Who the heck was she?

The doe-eyed girl nodded to Marty, exchanging a few words and a bright smile with him. Emma's breath caught, seeing him smile like that. Not because he smiled, but because of the way he smiled. At her.

She blinked down at her notes and realized how rigid she had become.

With a resigned sigh, the day had gone to hell.

"I can't believe this…" she muttered.

Emma looked back up as Marty's smile followed the girl to the back of the square where she rejoined her friends. They disappeared behind the clock tower, and Emma tried to quell the rush of emotions that had suddenly sought to drown her. Her smoldering gaze drifted back to where Marty had been, eyes widening to find that he was already on his way over to her with that huge grin. She tried to swallow the golf ball lodged in her throat.

"I will never understand how you are comfortable doing homework on a park bench."

He picked up her book bag and pushed it under the bench before sitting down beside her. Emma casually busied herself with her note-taking again, unable to look at him.

"I see you have groupies now. Did the audition go that well?"

"Well, no," Marty said flatly. His disappointment was chased down with frustration. "First off, everyone was running late. We didn't go on until about ten minutes ago. And when we finally got up there, we didn't play thirty seconds before they cut us off. I'm never going to get anywhere if I can't play in front of a real crowd. And I have detention next week!"

Emma cast his sneakers a sympathetic look. "My day sucked, too."

"But your smile radiated like sunshine when you skipped into History. I'm surprised you weren't showering us with flowers." He received a glare similar to that he had that morning, but they eventually both broke down into a short bout of laughter.

"I guess the day wasn't a total loss," Marty mused after a moment. "Jennifer Parker just gave me her phone number."

Emma looked over, Marty flashing her the soft handwriting in the corner of the "Save the Clock Tower" handout. The petit loops and graceful slant of her phone number and 'Call me!' were disgusting. Emma was frequently told to become a doctor as illegible as her writing could be. She went back to copying lines from her textbook, now trying to discretely feminize her script.

"She asked me to think about taking her to the dance since we didn't make the band roster."

Emma paused. "Are you?"

"Yeah. Probably. I'm not going to get to play, so I might as well," he shrugged. "I'm supposed to call her this weekend to let her know."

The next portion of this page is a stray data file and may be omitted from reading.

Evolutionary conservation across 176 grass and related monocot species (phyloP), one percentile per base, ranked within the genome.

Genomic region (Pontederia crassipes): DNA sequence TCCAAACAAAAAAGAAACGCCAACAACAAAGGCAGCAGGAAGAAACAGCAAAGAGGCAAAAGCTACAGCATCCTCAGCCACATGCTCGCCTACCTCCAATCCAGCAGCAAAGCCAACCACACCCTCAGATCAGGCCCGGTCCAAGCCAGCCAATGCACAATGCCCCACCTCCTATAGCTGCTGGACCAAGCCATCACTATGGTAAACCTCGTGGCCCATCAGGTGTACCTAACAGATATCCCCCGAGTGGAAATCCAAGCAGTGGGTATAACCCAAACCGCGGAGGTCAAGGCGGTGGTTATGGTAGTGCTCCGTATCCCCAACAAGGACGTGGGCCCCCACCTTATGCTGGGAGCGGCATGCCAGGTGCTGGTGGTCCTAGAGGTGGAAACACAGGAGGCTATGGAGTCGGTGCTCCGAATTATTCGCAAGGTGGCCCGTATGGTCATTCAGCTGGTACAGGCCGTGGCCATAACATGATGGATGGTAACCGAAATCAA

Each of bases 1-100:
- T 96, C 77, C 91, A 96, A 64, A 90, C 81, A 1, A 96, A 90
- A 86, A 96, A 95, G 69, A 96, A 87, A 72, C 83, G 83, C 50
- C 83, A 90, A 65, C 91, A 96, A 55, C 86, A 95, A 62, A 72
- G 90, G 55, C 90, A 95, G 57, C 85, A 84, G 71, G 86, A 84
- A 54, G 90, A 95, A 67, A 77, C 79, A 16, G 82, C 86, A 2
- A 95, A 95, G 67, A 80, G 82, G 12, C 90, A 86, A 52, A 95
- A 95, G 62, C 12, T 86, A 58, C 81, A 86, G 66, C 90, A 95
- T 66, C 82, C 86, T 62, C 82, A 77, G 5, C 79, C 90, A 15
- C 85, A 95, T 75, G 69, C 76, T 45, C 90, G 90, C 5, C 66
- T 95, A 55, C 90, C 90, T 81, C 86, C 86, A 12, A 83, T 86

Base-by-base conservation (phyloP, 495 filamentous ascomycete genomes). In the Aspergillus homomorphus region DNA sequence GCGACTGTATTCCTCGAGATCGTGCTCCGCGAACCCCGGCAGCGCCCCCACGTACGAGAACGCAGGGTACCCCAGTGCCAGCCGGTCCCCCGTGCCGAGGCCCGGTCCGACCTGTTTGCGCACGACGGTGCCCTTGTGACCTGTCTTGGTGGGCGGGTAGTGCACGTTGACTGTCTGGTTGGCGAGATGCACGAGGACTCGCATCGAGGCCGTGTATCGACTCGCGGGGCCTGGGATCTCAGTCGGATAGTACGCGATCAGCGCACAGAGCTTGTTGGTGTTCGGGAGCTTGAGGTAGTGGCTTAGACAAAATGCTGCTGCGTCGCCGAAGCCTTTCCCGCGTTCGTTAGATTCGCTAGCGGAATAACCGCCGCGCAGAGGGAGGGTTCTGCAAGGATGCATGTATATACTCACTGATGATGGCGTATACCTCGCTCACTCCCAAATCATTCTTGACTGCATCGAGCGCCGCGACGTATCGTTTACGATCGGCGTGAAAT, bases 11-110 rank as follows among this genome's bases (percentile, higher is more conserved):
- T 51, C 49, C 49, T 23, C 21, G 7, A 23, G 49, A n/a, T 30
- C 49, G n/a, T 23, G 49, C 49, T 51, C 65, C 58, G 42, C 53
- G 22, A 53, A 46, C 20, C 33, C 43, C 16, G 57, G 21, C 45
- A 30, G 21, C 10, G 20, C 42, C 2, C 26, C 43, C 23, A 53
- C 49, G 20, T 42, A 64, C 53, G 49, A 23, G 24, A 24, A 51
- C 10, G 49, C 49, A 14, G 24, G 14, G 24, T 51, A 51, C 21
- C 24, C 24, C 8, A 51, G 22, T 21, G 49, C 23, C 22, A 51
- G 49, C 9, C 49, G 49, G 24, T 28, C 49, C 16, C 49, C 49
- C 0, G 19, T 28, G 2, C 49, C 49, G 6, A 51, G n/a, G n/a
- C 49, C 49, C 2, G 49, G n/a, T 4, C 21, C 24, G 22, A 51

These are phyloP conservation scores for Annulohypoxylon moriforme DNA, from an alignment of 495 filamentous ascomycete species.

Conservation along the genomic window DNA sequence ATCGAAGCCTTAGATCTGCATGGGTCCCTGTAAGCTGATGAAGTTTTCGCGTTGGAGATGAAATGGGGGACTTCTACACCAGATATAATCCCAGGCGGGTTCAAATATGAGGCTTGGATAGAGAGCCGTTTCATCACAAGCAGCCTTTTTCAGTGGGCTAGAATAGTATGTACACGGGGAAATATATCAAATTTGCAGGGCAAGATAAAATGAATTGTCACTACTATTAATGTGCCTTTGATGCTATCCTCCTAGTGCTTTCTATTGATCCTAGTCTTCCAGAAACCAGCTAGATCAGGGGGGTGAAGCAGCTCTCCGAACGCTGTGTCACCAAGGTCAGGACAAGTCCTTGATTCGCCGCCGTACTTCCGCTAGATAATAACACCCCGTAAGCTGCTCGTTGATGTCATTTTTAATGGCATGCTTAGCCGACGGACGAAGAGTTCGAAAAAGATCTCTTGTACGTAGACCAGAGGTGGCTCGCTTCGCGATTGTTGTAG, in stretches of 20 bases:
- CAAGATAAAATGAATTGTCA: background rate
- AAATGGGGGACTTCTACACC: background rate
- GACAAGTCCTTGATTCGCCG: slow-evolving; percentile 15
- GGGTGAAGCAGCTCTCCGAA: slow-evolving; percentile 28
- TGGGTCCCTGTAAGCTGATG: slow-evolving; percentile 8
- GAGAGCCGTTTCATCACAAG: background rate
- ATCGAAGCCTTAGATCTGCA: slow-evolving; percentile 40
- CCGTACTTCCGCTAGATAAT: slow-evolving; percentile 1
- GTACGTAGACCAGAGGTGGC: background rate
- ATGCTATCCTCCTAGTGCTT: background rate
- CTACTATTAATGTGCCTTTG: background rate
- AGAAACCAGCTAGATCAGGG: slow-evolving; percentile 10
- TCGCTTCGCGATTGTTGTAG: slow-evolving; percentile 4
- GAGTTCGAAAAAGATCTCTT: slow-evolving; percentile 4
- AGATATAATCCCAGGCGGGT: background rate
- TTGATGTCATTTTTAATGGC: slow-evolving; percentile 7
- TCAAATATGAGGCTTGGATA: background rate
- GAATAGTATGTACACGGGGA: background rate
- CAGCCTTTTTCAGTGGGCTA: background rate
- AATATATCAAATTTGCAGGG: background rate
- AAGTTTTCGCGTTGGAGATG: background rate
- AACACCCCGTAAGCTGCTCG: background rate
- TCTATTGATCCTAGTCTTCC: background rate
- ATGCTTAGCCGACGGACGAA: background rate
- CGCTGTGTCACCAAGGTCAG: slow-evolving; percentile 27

The flames on her face were becoming an inferno. Still, part of her was adamant on keeping up a convincing indifference in the face of her crumbling composure. She glared over at the blue sheet when Marty wasn't looking. She flipped her notebook over.

"You're getting phone numbers and contributing to the Preservation Society?"

Marty rolled his eyes. "I gave them a quarter. Be glad you're sitting far enough away that they've left you alone."

"I dare someone to shake a coffee can in my face right now."

Marty glanced sideways at the venom in her voice. "Somebody needs their peanut butter."

"Somebody needs to clean up the lab."

"Damn it." He'd forgotten all about that. "Let's go, then."

Marty bent over, pulling her book bag out from under the bench and heaving it up between them. Emma put away her things as he stood, tucking his skateboard under his arm and the offending flyer in his pocket.

"Milkshakes?" he asked when they started up the street.

"You buying?"

"That question only has one answer, right?"

"Uh huh."


She was happy for him. Honestly, she was. She could only imagine the rut he would have been in if Jennifer Parker hadn't asked him out after his "nightmare" of a failed audition; not that Emma hadn't thought to do the same if he was not otherwise occupied on stage the night of the dance.

She would have mentioned that she would still go if he did, and they'd have a good time between his episodes of jealous sulking as the bands rotated throughout the evening. Something funny or stupid would define the night when they reminisced about it in the future – that dance where someone put bubble soap in the toilets or one of the straps on her dress broke. Maybe he'd ask her to dance, and she'd make some snarky comment to ease the tension before happily being lost in the whirlwind of low lights, balloons, and slow music. And then they'd go to Burger King for milkshakes.

But if he was taking a girl that had made it clear from the get-go that she was interested in him, her hope of something gradually manifesting itself between them on the dance floor would be snuffed out before there was even a chance for it to spark.

Still, she was glad that something had taken his mind off his band's rejection, if only for a short time. She knew that she probably wasn't helping much on that front by having him help her clean up from the amplifier's explosion. Furthermore, Marty probably had enough pent-up frustration that he would have taken a ball bat to the thing if he hadn't blown it out that morning.